Prayer, Fasting and Almsgiving – Wednesday, 11th week in ordinary time – Matthew 6:1-6,16-18
This text in its entirety, Matthew 6:1-18, constitutes the Gospel each year on Ash Wednesday, for it takes up the disciplines that Lent calls us to; prayer, fasting and almsgiving. The Gospel of today will focus on two of these disciplines, namely fasting and almsgiving but I suggest you read the entire text and reflect on it as one composite unit.
Praying, almsgiving and fasting were the three actions expected of any pious Jew of Jesus’ time. As he had already said, Jesus did not come to destroy the law, but to bring it to perfection, to raise it to a higher level.(5:17) So he insists on performing these good actions not to be seen and praised by others, but ‘in secret’, for the Father who sees the heart will reward us.
Jesus is not criticising these practices; he is asking us to examine our motivation in doing them. More than how much one should pray, give or fast, the focus of Our Lord is on how one ought to pray, fast and give alms. Thus far, the disciples had the scribes and the Pharisees as their models in these matters but that was demolished by Jesus when he told his disciples, “Unless your righteousness exceeds the scribes and the Pharisees you will not enter into the kingdom of heaven. (5:20) Clearly their models of holiness had failed and they needed a new perspective; a Godly perspective.
For Jesus, the three spiritual disciplines of prayer, almsgiving and fasting are not an option. Look at the text, he does not say if you fast, if you give alms or if you pray. Our Lord used the word ‘when,’ clearly indicating these disciplines are not a choice in the Christian life but a necessary component of the faith.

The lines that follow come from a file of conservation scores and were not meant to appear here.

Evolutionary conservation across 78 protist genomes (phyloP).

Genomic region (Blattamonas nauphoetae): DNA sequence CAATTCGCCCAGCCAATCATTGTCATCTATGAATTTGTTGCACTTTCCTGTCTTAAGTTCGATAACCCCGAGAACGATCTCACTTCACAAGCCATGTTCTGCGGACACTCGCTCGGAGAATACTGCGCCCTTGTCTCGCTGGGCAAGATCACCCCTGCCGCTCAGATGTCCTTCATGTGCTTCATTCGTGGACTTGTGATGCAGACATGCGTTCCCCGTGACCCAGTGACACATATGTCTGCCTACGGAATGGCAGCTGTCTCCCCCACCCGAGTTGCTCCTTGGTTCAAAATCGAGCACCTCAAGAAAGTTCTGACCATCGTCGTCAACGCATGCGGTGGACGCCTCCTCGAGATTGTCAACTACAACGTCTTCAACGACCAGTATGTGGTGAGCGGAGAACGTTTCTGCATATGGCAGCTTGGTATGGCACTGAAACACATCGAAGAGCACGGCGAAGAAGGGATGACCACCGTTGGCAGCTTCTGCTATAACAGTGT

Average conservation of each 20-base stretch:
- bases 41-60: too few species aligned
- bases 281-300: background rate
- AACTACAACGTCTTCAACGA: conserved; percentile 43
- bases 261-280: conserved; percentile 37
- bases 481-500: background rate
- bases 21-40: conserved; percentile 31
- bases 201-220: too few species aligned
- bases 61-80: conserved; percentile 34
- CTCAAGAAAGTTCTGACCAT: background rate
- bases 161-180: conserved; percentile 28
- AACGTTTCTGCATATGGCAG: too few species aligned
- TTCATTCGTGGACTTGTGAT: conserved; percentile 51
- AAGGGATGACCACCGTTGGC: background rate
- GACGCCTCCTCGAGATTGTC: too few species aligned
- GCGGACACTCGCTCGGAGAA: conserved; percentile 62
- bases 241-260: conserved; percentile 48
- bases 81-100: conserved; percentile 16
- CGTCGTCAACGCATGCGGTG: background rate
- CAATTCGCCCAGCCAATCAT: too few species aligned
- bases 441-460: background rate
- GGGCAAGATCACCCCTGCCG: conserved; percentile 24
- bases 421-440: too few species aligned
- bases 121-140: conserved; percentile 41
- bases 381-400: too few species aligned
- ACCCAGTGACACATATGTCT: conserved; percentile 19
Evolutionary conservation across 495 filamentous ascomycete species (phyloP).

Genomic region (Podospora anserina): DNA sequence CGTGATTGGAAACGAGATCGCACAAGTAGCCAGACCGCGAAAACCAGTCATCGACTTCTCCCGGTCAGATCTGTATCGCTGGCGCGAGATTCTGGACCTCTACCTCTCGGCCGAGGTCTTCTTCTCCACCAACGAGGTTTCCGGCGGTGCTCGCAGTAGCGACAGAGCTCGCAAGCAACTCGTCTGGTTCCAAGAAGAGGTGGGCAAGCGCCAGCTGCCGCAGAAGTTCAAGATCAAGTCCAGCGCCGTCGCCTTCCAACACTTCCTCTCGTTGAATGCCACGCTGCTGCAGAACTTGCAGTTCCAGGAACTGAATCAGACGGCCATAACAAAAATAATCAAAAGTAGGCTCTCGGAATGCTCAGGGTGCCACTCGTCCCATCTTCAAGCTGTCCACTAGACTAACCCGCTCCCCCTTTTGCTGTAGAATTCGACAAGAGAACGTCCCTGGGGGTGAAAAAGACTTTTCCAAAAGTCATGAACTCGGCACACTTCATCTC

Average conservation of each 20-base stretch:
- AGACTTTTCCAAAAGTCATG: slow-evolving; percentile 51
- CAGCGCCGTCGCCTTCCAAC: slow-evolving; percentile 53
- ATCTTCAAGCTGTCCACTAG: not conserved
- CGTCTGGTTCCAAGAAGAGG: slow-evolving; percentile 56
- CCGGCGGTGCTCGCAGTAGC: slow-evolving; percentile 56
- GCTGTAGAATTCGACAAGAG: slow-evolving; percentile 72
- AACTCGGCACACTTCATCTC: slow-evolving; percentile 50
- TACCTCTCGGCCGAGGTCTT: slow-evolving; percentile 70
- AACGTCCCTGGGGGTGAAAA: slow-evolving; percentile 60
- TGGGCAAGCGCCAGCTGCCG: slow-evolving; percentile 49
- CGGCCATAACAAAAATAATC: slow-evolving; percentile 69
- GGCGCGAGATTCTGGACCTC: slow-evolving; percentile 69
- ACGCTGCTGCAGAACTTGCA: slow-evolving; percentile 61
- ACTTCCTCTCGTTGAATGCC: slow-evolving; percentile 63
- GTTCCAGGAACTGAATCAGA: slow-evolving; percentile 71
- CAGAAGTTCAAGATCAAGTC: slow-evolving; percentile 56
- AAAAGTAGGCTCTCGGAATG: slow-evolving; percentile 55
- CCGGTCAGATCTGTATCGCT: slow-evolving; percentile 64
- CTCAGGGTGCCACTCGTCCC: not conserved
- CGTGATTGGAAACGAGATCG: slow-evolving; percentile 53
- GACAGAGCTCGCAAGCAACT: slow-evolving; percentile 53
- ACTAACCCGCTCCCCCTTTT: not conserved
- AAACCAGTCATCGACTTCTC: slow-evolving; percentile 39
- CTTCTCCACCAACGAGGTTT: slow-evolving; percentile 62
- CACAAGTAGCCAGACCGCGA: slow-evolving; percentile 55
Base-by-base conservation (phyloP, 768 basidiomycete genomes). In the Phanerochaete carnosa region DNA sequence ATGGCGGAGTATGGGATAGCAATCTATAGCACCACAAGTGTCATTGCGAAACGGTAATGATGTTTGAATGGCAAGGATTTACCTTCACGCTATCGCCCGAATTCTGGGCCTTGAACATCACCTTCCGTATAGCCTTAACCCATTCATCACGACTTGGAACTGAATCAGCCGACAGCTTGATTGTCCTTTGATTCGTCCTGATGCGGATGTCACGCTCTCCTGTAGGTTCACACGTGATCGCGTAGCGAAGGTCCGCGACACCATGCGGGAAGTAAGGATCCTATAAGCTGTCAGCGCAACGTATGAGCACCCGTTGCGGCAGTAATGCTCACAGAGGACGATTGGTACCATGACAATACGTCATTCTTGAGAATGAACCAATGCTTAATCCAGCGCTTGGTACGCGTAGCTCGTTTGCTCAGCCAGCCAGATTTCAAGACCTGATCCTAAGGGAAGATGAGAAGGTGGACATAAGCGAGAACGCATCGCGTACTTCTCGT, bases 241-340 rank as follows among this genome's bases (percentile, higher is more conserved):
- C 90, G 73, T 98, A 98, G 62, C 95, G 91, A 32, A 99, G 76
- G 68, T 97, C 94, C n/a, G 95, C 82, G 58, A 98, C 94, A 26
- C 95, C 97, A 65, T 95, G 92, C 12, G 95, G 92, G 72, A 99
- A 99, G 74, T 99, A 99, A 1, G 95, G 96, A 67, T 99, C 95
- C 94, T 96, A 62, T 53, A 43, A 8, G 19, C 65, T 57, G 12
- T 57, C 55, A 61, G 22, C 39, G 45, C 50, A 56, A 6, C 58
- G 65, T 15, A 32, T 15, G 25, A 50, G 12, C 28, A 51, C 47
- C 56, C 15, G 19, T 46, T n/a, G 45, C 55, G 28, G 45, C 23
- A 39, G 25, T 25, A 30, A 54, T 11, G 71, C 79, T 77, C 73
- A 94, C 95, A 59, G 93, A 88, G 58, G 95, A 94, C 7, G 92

But even a necessary component of the faith could be corrupted by members of the faith. We may hold on to the act but forget the attitude behind the act. Almsgiving is a beautiful and essential part of Christian life and should be encouraged and nurtured in our children and youth. Almsgiving by its very intention is not about us, it is about the person who is in need. So, when we insist that our names be plastered on the wall of a Church or go up in lights, for what we have done, then we lose our reward.
I want to make an appeal here to every Christians who reads this text. Please support your Church with your alms. There are too many who sit in judgment and question the Church. While financial accountability is not being discounted in this discussion it is the personal justifications that permit one to refrain from giving that I would like to question. God gives us even when we do not deserve it.
When we support Christian charities, when we support the Church, we bring about the kingdom of God. As a priest, I want to testify how blessed the Church has been when through the many kind donations, a Church in Malad East was built, the poor and needy were fed through the pandemic, children were educated, students were sent abroad to study, and ashram and a home for children were funded, medical bills of the poor were paid in full; the list goes on.
Today, Jesus reminds us of the “hall-marks” of genuine religion: prayer, fasting and almsgiving. We need all three. Prayer without some element of fasting and almsgiving could become so heavenly, as someone has said, that it is no earthly use. Fasting without prayer and almsgiving might end up as simply self-preoccupied dieting. If we give alms but have no time for prayer or some self-denial, perhaps our motto is “do good and avoid God!”
The Lord invites us to discipline ourselves but even more to bring purity to our intentions